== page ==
Some movies have training montages of shirtless men using exercise machines. But only one movie has a training montage of shirtless men using each other as exercise machines.
Nuclear war breaks out. Paul and his girlfriend Jenny are placed in suspended animation by Paul’s mother, who hopes that future Paul and Jenny will be the saviors of mankind. Twenty-five years later, Paul and Jenny wake up. They go camping.
A bunch of punks destroy Paul and Jenny’s camping tent, then take them to a city that is overrun by muck-faced mutants. The mutants are at war with the punks. The punks have a leader named The Messiah. The Messiah’s right hand has three fingers, while his left hand has monster fingers. He wears a Dracula cape, pleated jeans, and a swastika key chain. The Messiah enjoys molesting women, but his heart belongs to Sly, his manservant lover. It is revealed that Paul will participate in the “death run” game while Jenny will remain The Messiah’s slave. Before any of that happens, Paul’s prison guard, Barbara, sets him free with the help of a ripped dude who has no name. They meet up with a group of desert-dwellers who are also cannibals. One of the cannibals is pregnant. This is so upsetting to Paul that he vomits on the back of a cannibal woman while drowning her in a pot of boiling water.
By 1987, no-budget British filmmaker Michael J. Murphy had it down. Watching his movies is like reading a David Goodis novel or listening to a Jeff Lynne album — the personal stamp is so strong that you can tell who made it. Murphy’s movies are simplistic in story, but chaotic in execution. They’re post-dubbed at the right speed, but sometimes shot at the wrong speed. They also flirt with homoerotic subtext. Shot on Super 8, then later 16mm, these quiet chamber dramas are trash-gore rampagers that don’t rampage. The stories develop slowly while hallucinogenic moments appear at random. In Invitation To Hell, a guy lifts weights in front of a porn collage while another guy ogles him and throws darts at photos of boobs and vaginas. Then a demon tears out their guts. In The Hereafter, two shirtless guys wearing rubber skull masks and tight jeans beat the shit out of a guy in the middle of the woods. Then they cut off his hands. These movies aren’t concerned with satisfying an audience in a traditional sense. Like the work of Nick Millard or Mark Polonia, Murphy’s movies are engaging because of the eccentricities that define them. These movies were brilliant on their own warped terms, but that didn’t always translate to “entertaining.”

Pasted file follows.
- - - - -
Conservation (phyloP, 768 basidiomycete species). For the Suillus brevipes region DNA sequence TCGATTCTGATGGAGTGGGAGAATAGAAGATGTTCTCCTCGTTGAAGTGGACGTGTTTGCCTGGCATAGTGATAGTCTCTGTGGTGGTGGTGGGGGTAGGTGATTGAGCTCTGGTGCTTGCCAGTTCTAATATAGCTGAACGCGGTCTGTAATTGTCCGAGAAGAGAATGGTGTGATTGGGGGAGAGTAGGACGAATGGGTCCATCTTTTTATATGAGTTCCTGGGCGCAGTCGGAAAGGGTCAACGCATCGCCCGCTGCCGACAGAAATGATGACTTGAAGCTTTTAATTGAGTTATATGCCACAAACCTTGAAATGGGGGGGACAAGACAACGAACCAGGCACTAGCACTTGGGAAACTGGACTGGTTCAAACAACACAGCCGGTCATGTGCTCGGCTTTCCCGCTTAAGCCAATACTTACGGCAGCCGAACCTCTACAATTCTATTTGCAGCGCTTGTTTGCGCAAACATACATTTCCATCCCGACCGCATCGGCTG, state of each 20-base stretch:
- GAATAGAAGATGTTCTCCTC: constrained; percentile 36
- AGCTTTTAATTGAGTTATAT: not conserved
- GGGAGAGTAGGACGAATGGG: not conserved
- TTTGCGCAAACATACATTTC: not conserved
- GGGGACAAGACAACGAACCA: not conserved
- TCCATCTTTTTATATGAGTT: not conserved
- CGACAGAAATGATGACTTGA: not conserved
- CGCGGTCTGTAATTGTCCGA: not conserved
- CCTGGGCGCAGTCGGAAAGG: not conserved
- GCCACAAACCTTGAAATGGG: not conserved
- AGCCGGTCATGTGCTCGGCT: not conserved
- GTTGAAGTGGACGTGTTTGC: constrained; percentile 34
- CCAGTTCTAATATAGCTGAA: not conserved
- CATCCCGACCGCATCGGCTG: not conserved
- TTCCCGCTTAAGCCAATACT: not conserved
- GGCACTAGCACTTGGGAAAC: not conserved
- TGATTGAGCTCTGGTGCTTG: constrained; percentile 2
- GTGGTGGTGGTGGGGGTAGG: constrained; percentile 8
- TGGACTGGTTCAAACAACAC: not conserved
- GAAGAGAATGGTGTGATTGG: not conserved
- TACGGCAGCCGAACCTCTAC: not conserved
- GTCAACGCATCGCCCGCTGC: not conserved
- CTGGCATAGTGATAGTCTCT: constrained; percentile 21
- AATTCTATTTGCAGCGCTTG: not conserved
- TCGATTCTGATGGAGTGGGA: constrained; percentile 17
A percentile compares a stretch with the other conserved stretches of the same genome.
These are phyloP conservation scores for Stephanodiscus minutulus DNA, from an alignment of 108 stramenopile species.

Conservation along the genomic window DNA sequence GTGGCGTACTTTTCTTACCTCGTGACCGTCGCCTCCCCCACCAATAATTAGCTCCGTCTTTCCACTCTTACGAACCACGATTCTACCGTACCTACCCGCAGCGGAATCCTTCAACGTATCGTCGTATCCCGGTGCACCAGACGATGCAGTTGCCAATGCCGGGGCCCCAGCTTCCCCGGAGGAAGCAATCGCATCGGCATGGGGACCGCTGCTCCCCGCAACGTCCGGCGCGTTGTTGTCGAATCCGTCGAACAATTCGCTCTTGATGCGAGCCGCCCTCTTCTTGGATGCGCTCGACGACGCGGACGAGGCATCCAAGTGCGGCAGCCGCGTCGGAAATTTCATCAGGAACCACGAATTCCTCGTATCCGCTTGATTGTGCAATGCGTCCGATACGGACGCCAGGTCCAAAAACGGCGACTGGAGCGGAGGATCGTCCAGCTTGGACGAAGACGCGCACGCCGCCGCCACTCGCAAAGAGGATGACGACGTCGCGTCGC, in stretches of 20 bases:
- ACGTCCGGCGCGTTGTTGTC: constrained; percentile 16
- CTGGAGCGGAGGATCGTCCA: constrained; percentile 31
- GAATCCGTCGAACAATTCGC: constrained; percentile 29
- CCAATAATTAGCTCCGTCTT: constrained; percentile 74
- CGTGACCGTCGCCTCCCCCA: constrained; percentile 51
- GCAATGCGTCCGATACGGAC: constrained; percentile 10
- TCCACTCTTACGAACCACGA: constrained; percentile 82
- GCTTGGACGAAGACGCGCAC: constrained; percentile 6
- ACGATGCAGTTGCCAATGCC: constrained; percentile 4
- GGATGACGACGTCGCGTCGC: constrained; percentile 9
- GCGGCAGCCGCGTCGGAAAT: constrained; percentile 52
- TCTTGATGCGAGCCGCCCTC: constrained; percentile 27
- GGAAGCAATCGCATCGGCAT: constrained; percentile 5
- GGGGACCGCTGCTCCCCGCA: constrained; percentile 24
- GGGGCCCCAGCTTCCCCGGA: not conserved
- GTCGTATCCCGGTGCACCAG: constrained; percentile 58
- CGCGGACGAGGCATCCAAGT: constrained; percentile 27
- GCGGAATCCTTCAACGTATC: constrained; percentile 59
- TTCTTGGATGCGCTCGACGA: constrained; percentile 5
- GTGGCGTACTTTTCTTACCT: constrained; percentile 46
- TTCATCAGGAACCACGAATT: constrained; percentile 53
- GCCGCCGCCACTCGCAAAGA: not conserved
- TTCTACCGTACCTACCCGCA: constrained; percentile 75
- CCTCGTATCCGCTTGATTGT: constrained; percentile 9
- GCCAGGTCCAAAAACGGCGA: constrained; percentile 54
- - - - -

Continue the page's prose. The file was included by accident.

Death Run has the same pacing issues as Murphy’s previous movies. But the number of ideas are quadrupled. By sheer force of will, Death Run succeeds where other no-fi post-apocalyptic action movies — like Survival: 1990 — do not. You have no idea what to expect and everything feels like it happened by chance. People explode. The Messiah uses a tiny crossbow to combat the mutants. No-name lifts weights with tree trunks. Everyone fights like they don’t want to hurt each other. There are artsy shots behind candles, buzzing experimental synthesizers, and lo-fi bedroom heavy metal that sounds like Rush as envisioned by a teenage Megadeth. The last fifteen minutes of the movie melt into total chaos. It’s like a netherworld version of Metalstorm: The Destruction of Jared-Syn exploded under a WWF Royal Rumble in Andy Milligan’s backyard.
If you’re still not convinced that Death Run is the best thing you’ll see this week, the movie’s climax involves breastfeeding.